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Question: Given an unsorted array of positive integers, is it possible to find a pair of integers from that array that sum up to a given sum?

Constraints: This should be done in O(n) and in-place (without any external storage like arrays, hash-maps) (you can use extra variables/pointers)

If this is not possible, can there be a proof given for the same?

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I can only think of a way with an external array. i think it's impossible in O(n) time. –  Jakob Weisblat Dec 1 '11 at 0:20
7  
@RomanB.: This is not my homework. I am studying for my interviews and this just came across my mind. –  noMAD Dec 1 '11 at 0:21
    
Can be done if the initial array is ordered. If it is not ordered, you'll need O(N*N); or O(n log n) + O(n) by sorting it first. –  wildplasser Dec 1 '11 at 0:25
    
    
Is spawning n threads to each do the search in O(n) time out of the question (assuming you have n processors that can read your memory)? :) –  corsiKa Dec 1 '11 at 0:31

10 Answers 10

up vote 30 down vote accepted

If you have a sorted array you can find such a pair in O(n) by moving two pointers toward the middle

i = 0
j = n-1
while(i < j){
   if      (a[i] + a[j] == target) return (i, j);
   else if (a[i] + a[j] <  target) i += 1;
   else if (a[i] + a[j] >  target) j -= 1;
}
return NOT_FOUND;

The sorting can be made O(N) if you have a bound on the size of the numbers (or if the the array is already sorted in the first place). Even then, a log n factor is really small and I don't want to bother to shave it off.

proof:

If there is a solution (i*, j*), suppose, without loss of generality, that i reaches i* before j reaches j*. Since for all j' between j* and j we know that a[j'] > a[j*] we can extrapolate that a[i] + a[j'] > a[i*] + a[j*] = target and, therefore, that all the following steps of the algorithm will cause j to decrease until it reaches j* (or an equal value) without giving i a chance to advance forward and "miss" the solution.

The interpretation in the other direction is similar.

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Sorry, but what do you mean by "sorting can be made O(n) if you have a bound on the size"? To sort an array, the most efficient algorithm will take O(NlogN), isn't it? Please give more explaination. Thanks. –  user3068966 Dec 21 '13 at 6:00
    
@user3068966: The O(NlogN) bound is for algorithms that are only allowed to compare numbers with each other and swap their positions. Things like CountingSort or RadixSort can be O(N) because they are not comparison-based algorithms. –  hugomg Dec 21 '13 at 12:52
    
shouldn't it be a[i] + a[j'] > a[i*] + a[j*], since in your proof i would = i* and a[j'] is > a[j*] –  Clinton Jan 11 at 1:54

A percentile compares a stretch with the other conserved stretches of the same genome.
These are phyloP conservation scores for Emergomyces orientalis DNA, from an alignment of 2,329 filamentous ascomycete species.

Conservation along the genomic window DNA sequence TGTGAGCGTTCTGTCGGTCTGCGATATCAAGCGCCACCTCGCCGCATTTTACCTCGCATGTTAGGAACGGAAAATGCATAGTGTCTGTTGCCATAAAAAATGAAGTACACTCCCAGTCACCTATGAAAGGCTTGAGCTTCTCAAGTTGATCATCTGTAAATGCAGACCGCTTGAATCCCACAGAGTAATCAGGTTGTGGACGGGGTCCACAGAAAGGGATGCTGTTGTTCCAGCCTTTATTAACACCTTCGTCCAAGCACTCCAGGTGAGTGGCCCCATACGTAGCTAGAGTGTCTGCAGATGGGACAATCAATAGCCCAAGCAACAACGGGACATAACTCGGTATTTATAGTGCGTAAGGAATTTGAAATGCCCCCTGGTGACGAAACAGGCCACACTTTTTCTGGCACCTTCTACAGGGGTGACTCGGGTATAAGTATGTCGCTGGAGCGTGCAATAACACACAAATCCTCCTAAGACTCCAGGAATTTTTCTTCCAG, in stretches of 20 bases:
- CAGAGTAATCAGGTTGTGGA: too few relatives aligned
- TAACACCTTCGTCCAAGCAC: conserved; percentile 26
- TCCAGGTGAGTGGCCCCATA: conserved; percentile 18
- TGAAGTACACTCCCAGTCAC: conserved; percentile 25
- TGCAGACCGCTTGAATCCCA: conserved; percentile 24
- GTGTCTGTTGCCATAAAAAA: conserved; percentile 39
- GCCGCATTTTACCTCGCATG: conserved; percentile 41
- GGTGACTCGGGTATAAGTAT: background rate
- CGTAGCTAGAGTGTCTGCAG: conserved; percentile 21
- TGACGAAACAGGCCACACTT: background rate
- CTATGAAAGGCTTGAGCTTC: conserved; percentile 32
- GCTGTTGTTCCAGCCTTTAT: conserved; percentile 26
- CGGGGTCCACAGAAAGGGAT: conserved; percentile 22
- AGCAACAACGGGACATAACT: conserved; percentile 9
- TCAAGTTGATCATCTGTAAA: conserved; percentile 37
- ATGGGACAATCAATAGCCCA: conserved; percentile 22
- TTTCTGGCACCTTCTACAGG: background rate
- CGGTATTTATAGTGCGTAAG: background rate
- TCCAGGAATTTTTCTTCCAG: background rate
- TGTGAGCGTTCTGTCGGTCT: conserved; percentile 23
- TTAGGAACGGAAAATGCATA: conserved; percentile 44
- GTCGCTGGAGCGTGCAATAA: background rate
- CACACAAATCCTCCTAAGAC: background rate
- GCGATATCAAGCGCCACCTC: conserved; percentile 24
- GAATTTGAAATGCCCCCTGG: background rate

@Clinton: oops! fixed –  hugomg Jan 11 at 9:06
    
@missingno: As I understand, the problem requires to be solved in-place. I'm not familiar with Counting Sort algo, but Radix Sort definitely is not in place algo. –  sergeyan Mar 5 at 13:35

An O(N) time and O(1) space solution that works on a sorted array:

Let M be the value you're after. Use two pointers, X and Y. Start X=0 at the beginning and Y=N-1 at the end. Compute the sum sum = array[X] + array[Y]. If sum > M, then decrement Y, otherwise increment X. If the pointers cross, then no solution exists.

You can sort in place to get this for a general array, but I'm not certain there is an O(N) time and O(1) space solution in general.

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1  
If we know the upper limit on the elements of the array, one can use radix or counting sort (O(n)) and apply the algorithm which you stated. –  niting112 Dec 4 '11 at 10:46

AS @PengOne mentioned it's not possible in general scheme of things. But if you make some restrictions on i/p data.

  1. all elements are all + or all -, if not then would need to know range (high, low) and made changes.
  2. K, sum of two integers is sparse compared to elements in general.
  3. It's okay to destroy i/p array A[N].

Step 1: Move all elements less than SUM to the beginning of array, say in N Passes we have divided array into [0,K] & [K, N-1] such that [0,K] contains elements <= SUM.

Step 2: Since we know bounds (0 to SUM) we can use radix sort.

Step 3: Use binary search on A[K], one good thing is that if we need to find complementary element we need only look half of array A[K]. so in A[k] we iterate over A[ 0 to K/2 + 1] we need to do binary search in A[i to K].

So total appx. time is, N + K + K/2 lg (K) where K is number of elements btw 0 to Sum in i/p A[N]

Note: if you use @PengOne's approach you can do step3 in K. So total time would be N+2K which is definitely O(N)

We do not use any additional memory but destroy the i/p array which is also not bad since it didn't had any ordering to begin with.

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First off, sort the array using radix sort. That'll set you back O(kN). Then proceed as @PengOne suggest.